Early Symptoms for Rheumatoid Arthritis

Early symptoms for Rheumatoid Arthritis.....

Rheumatoid arthritis (RA), also known as rheumatism, is a condition that causes severe inflammation and pain in the joints.

Early Symptoms for Rheumatoid Arthritis

Rheumatoid arthritis symptoms include pain, stiffness, especially in the morning, general fatigue, and warmth and swelling in joints.

Sometimes, bumps known as rheumatoid nodules, develop under the skin. These bumps, found on the elbow, hands, scalp, knee, feet or heels, are usually not painful.

Though the specific cause of rheumatoid arthritis is unknown, it is the result of an autoimmune disease. This means that the body’s immune system has begun to attack its own healthy tissue, in this case, the synovial fluid between joints. As a result, the immune system produces an inflammatory response that is responsible for the symptoms of RA.

About two million people in the United States have RA, which usually develops between the ages of 25 and 50. Twice as many women as men suffer from this condition.

Rheumatoid arthritis may come on suddenly or develop over time. Fortunately, a variety of treatment options exist to help alleviate the symptoms and perhaps even slow the progression of the disease.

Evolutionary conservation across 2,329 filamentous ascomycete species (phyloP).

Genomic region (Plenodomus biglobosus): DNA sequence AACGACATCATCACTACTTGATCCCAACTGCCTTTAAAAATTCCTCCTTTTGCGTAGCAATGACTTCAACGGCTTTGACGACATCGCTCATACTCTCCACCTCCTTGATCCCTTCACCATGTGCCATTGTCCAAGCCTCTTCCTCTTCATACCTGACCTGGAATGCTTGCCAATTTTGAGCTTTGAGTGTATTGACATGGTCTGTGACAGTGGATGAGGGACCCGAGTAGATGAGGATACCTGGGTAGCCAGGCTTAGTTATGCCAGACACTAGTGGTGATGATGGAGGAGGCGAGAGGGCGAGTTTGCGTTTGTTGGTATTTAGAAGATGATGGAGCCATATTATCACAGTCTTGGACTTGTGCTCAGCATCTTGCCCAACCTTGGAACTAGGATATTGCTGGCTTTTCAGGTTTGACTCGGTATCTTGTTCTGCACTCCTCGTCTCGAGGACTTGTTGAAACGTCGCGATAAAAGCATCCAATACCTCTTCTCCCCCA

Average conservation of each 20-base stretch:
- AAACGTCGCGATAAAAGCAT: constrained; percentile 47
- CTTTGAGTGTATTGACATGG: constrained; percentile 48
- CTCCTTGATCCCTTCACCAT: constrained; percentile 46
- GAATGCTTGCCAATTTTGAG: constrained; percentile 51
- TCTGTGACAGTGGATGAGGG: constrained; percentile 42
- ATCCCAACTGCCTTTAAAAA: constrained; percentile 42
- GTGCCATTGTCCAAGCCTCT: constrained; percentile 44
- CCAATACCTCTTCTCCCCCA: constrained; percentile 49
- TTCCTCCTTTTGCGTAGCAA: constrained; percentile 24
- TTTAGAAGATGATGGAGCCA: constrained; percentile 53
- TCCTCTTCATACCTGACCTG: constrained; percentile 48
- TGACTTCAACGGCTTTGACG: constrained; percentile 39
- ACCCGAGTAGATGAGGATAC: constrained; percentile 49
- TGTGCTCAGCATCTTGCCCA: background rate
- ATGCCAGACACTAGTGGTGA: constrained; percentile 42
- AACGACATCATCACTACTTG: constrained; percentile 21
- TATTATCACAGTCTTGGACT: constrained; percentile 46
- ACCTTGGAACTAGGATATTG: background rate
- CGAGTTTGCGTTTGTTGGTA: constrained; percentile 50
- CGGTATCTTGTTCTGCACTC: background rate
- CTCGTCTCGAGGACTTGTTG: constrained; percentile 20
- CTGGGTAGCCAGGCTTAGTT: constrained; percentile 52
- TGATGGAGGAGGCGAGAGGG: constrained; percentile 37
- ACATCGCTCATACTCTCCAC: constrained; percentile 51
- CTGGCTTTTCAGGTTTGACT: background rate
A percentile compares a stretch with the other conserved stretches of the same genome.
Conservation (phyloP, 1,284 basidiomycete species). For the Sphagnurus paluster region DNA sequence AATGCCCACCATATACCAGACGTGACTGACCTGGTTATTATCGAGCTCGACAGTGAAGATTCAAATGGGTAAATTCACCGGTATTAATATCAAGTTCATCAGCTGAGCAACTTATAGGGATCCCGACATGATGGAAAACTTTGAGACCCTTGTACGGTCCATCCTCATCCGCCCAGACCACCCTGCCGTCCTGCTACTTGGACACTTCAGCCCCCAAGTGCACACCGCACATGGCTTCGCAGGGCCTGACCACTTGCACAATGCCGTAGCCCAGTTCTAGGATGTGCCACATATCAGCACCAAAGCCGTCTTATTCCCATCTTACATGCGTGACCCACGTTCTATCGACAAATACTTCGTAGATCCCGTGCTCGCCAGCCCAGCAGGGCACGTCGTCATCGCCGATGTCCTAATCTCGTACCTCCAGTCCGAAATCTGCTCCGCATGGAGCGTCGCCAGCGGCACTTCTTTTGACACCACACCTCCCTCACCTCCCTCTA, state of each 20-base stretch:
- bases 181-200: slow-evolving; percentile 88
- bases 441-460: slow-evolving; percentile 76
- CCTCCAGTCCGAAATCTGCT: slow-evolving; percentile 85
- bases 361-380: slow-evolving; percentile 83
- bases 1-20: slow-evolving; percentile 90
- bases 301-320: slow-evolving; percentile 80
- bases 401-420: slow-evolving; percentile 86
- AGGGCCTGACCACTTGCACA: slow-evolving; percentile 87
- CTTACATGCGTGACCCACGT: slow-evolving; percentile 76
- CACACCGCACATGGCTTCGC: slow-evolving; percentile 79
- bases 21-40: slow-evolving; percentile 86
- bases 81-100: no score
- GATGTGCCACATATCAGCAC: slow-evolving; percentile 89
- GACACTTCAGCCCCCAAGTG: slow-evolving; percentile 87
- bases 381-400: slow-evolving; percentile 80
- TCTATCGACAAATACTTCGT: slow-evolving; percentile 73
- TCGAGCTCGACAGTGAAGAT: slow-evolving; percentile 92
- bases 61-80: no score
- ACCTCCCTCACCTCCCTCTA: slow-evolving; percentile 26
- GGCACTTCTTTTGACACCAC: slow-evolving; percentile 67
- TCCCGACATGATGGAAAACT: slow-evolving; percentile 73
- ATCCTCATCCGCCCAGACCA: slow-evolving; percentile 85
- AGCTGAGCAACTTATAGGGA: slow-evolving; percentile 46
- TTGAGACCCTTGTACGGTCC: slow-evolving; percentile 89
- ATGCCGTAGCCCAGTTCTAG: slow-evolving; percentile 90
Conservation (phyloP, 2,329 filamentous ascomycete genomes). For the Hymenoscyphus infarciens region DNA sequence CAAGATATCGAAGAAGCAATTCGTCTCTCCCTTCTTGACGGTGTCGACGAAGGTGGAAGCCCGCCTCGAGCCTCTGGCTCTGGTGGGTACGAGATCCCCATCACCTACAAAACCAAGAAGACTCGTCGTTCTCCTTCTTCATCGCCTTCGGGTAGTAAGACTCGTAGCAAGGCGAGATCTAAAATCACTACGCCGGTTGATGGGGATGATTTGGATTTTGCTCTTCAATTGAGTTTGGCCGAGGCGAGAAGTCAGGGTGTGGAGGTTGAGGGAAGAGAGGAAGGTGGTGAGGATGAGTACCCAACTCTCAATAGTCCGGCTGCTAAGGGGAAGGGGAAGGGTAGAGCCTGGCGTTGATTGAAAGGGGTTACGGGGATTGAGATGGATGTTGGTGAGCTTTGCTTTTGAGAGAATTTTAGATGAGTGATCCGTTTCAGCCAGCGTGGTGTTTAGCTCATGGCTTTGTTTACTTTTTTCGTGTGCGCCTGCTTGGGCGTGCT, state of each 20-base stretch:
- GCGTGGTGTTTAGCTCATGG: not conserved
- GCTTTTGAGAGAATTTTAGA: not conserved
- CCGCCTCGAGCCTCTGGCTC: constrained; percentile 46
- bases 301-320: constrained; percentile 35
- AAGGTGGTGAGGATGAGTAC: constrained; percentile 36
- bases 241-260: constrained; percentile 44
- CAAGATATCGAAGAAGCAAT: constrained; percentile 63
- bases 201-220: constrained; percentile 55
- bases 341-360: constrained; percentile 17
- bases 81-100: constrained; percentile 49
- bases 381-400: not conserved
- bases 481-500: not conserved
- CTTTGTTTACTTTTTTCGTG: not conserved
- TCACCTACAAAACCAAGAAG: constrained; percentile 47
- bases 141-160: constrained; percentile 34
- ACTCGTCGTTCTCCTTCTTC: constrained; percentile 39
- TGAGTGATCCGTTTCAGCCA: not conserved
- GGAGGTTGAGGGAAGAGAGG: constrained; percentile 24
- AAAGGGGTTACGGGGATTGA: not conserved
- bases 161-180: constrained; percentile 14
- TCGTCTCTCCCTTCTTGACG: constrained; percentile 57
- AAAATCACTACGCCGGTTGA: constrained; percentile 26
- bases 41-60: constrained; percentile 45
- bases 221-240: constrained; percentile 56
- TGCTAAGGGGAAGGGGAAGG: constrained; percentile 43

Rheumatoid Arthritis Medications

Early symptoms for rheumatoid arthritis can be treated by medications that include NSAIDs, drugs known as Cox-2 Inhibitors, and cortico-steroids. NSAIDs (non steroidal anti-inflammatory drugs) are usually the first line treatment for the pain caused by RA.

Aspirin and ibuprofen (such as Advil) fall into the NSAID category of rheumatoid arthritis medications that help with some of the early symptoms for rheumatoid arthritis. However, many people find NSAIDs ineffective in treating the symptoms of rheumatoid arthritis, especially over time, since the body tends to develop a tolerance for them. In addition, side effects such as stomach irritation make it difficult for many people to use NSAIDs as long-term medications for RA.

Corticosteroids are another class of anti-inflammatory medications that are sometimes prescribed to treat rheumatoid arthritis. Though usually quite effective, corticosteroids (such as prednisone and cortisone) have significant side effects that prohibit their use for long periods of time. Corticosteroid, therefore, are usually used only in small doses for a limited time to treat flare-ups.

Early symptoms for rheumatoid arthritis can be helped by certain rheumatoid arthritis medications. Causes of rheumatoid arthritis are not known.

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